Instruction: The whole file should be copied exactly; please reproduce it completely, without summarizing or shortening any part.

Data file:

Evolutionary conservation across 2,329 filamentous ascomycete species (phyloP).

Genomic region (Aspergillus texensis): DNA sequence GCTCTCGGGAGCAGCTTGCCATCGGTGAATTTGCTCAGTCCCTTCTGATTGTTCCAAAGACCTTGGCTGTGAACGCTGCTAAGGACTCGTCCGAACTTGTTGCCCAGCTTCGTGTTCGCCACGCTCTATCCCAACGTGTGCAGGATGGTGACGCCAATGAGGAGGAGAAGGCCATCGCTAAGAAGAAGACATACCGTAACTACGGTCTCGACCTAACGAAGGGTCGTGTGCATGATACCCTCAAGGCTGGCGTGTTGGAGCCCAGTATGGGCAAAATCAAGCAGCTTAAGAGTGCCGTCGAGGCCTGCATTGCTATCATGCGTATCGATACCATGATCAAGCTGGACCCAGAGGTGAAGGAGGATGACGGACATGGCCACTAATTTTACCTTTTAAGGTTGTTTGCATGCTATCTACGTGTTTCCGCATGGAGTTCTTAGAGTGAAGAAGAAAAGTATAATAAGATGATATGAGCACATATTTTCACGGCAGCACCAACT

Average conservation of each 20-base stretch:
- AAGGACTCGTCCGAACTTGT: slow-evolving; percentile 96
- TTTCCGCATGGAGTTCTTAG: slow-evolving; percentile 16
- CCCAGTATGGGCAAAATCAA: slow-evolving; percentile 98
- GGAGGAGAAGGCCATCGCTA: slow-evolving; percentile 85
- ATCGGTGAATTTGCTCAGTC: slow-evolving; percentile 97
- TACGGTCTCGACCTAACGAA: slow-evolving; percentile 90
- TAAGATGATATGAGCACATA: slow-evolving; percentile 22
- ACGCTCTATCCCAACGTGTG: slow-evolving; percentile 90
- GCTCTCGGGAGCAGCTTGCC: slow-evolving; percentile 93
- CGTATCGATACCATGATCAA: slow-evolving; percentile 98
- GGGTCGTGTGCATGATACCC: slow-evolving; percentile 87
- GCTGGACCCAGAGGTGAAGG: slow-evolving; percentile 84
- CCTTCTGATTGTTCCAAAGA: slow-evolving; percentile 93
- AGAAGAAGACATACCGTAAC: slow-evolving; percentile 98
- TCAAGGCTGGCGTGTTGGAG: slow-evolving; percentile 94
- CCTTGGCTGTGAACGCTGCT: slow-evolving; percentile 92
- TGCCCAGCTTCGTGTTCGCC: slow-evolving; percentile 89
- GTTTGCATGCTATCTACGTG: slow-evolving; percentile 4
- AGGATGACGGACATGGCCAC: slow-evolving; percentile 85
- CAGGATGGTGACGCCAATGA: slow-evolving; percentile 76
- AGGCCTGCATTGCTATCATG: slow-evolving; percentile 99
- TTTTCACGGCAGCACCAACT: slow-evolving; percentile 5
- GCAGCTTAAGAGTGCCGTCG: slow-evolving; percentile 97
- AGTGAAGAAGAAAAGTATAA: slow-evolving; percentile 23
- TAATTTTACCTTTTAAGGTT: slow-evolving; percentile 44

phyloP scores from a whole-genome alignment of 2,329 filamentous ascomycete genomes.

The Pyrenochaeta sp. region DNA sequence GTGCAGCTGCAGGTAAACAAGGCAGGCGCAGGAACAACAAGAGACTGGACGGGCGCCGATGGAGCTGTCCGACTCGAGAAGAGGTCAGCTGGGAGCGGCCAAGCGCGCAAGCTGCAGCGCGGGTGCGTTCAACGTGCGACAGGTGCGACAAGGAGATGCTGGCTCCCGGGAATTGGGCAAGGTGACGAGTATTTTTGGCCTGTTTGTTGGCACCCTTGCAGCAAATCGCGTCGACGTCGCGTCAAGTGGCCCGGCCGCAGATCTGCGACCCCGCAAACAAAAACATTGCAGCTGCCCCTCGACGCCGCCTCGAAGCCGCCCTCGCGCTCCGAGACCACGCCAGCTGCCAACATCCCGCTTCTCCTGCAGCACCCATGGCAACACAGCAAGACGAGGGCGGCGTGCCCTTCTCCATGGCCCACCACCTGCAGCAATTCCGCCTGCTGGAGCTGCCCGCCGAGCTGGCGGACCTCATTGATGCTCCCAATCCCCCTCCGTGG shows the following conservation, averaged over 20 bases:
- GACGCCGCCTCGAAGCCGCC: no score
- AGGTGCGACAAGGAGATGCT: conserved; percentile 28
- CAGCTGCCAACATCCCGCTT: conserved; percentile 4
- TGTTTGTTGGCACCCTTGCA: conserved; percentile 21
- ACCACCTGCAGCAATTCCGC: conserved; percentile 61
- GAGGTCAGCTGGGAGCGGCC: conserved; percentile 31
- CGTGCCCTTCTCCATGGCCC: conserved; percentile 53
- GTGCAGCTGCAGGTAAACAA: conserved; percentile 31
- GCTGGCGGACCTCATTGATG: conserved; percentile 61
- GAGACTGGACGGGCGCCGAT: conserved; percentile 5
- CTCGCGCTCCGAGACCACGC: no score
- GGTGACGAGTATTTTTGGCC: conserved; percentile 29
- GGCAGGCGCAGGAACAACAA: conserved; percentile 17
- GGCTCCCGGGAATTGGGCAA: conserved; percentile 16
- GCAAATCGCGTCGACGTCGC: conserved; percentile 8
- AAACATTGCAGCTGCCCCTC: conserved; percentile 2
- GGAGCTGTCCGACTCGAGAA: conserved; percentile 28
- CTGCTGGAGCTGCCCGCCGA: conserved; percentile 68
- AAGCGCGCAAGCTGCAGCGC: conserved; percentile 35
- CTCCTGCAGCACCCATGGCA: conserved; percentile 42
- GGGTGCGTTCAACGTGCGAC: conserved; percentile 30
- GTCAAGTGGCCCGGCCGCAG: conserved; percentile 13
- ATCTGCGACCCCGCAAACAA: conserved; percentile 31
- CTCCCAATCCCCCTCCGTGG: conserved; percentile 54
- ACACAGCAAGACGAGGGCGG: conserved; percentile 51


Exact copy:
Evolutionary conservation across 2,329 filamentous ascomycete species (phyloP).

Genomic region (Aspergillus texensis): DNA sequence GCTCTCGGGAGCAGCTTGCCATCGGTGAATTTGCTCAGTCCCTTCTGATTGTTCCAAAGACCTTGGCTGTGAACGCTGCTAAGGACTCGTCCGAACTTGTTGCCCAGCTTCGTGTTCGCCACGCTCTATCCCAACGTGTGCAGGATGGTGACGCCAATGAGGAGGAGAAGGCCATCGCTAAGAAGAAGACATACCGTAACTACGGTCTCGACCTAACGAAGGGTCGTGTGCATGATACCCTCAAGGCTGGCGTGTTGGAGCCCAGTATGGGCAAAATCAAGCAGCTTAAGAGTGCCGTCGAGGCCTGCATTGCTATCATGCGTATCGATACCATGATCAAGCTGGACCCAGAGGTGAAGGAGGATGACGGACATGGCCACTAATTTTACCTTTTAAGGTTGTTTGCATGCTATCTACGTGTTTCCGCATGGAGTTCTTAGAGTGAAGAAGAAAAGTATAATAAGATGATATGAGCACATATTTTCACGGCAGCACCAACT

Average conservation of each 20-base stretch:
- AAGGACTCGTCCGAACTTGT: slow-evolving; percentile 96
- TTTCCGCATGGAGTTCTTAG: slow-evolving; percentile 16
- CCCAGTATGGGCAAAATCAA: slow-evolving; percentile 98
- GGAGGAGAAGGCCATCGCTA: slow-evolving; percentile 85
- ATCGGTGAATTTGCTCAGTC: slow-evolving; percentile 97
- TACGGTCTCGACCTAACGAA: slow-evolving; percentile 90
- TAAGATGATATGAGCACATA: slow-evolving; percentile 22
- ACGCTCTATCCCAACGTGTG: slow-evolving; percentile 90
- GCTCTCGGGAGCAGCTTGCC: slow-evolving; percentile 93
- CGTATCGATACCATGATCAA: slow-evolving; percentile 98
- GGGTCGTGTGCATGATACCC: slow-evolving; percentile 87
- GCTGGACCCAGAGGTGAAGG: slow-evolving; percentile 84
- CCTTCTGATTGTTCCAAAGA: slow-evolving; percentile 93
- AGAAGAAGACATACCGTAAC: slow-evolving; percentile 98
- TCAAGGCTGGCGTGTTGGAG: slow-evolving; percentile 94
- CCTTGGCTGTGAACGCTGCT: slow-evolving; percentile 92
- TGCCCAGCTTCGTGTTCGCC: slow-evolving; percentile 89
- GTTTGCATGCTATCTACGTG: slow-evolving; percentile 4
- AGGATGACGGACATGGCCAC: slow-evolving; percentile 85
- CAGGATGGTGACGCCAATGA: slow-evolving; percentile 76
- AGGCCTGCATTGCTATCATG: slow-evolving; percentile 99
- TTTTCACGGCAGCACCAACT: slow-evolving; percentile 5
- GCAGCTTAAGAGTGCCGTCG: slow-evolving; percentile 97
- AGTGAAGAAGAAAAGTATAA: slow-evolving; percentile 23
- TAATTTTACCTTTTAAGGTT: slow-evolving; percentile 44

phyloP scores from a whole-genome alignment of 2,329 filamentous ascomycete genomes.

The Pyrenochaeta sp. region DNA sequence GTGCAGCTGCAGGTAAACAAGGCAGGCGCAGGAACAACAAGAGACTGGACGGGCGCCGATGGAGCTGTCCGACTCGAGAAGAGGTCAGCTGGGAGCGGCCAAGCGCGCAAGCTGCAGCGCGGGTGCGTTCAACGTGCGACAGGTGCGACAAGGAGATGCTGGCTCCCGGGAATTGGGCAAGGTGACGAGTATTTTTGGCCTGTTTGTTGGCACCCTTGCAGCAAATCGCGTCGACGTCGCGTCAAGTGGCCCGGCCGCAGATCTGCGACCCCGCAAACAAAAACATTGCAGCTGCCCCTCGACGCCGCCTCGAAGCCGCCCTCGCGCTCCGAGACCACGCCAGCTGCCAACATCCCGCTTCTCCTGCAGCACCCATGGCAACACAGCAAGACGAGGGCGGCGTGCCCTTCTCCATGGCCCACCACCTGCAGCAATTCCGCCTGCTGGAGCTGCCCGCCGAGCTGGCGGACCTCATTGATGCTCCCAATCCCCCTCCGTGG shows the following conservation, averaged over 20 bases:
- GACGCCGCCTCGAAGCCGCC: no score
- AGGTGCGACAAGGAGATGCT: conserved; percentile 28
- CAGCTGCCAACATCCCGCTT: conserved; percentile 4
- TGTTTGTTGGCACCCTTGCA: conserved; percentile 21
- ACCACCTGCAGCAATTCCGC: conserved; percentile 61
- GAGGTCAGCTGGGAGCGGCC: conserved; percentile 31
- CGTGCCCTTCTCCATGGCCC: conserved; percentile 53
- GTGCAGCTGCAGGTAAACAA: conserved; percentile 31
- GCTGGCGGACCTCATTGATG: conserved; percentile 61
- GAGACTGGACGGGCGCCGAT: conserved; percentile 5
- CTCGCGCTCCGAGACCACGC: no score
- GGTGACGAGTATTTTTGGCC: conserved; percentile 29
- GGCAGGCGCAGGAACAACAA: conserved; percentile 17
- GGCTCCCGGGAATTGGGCAA: conserved; percentile 16
- GCAAATCGCGTCGACGTCGC: conserved; percentile 8
- AAACATTGCAGCTGCCCCTC: conserved; percentile 2
- GGAGCTGTCCGACTCGAGAA: conserved; percentile 28
- CTGCTGGAGCTGCCCGCCGA: conserved; percentile 68
- AAGCGCGCAAGCTGCAGCGC: conserved; percentile 35
- CTCCTGCAGCACCCATGGCA: conserved; percentile 42
- GGGTGCGTTCAACGTGCGAC: conserved; percentile 30
- GTCAAGTGGCCCGGCCGCAG: conserved; percentile 13
- ATCTGCGACCCCGCAAACAA: conserved; percentile 31
- CTCCCAATCCCCCTCCGTGG: conserved; percentile 54
- ACACAGCAAGACGAGGGCGG: conserved; percentile 51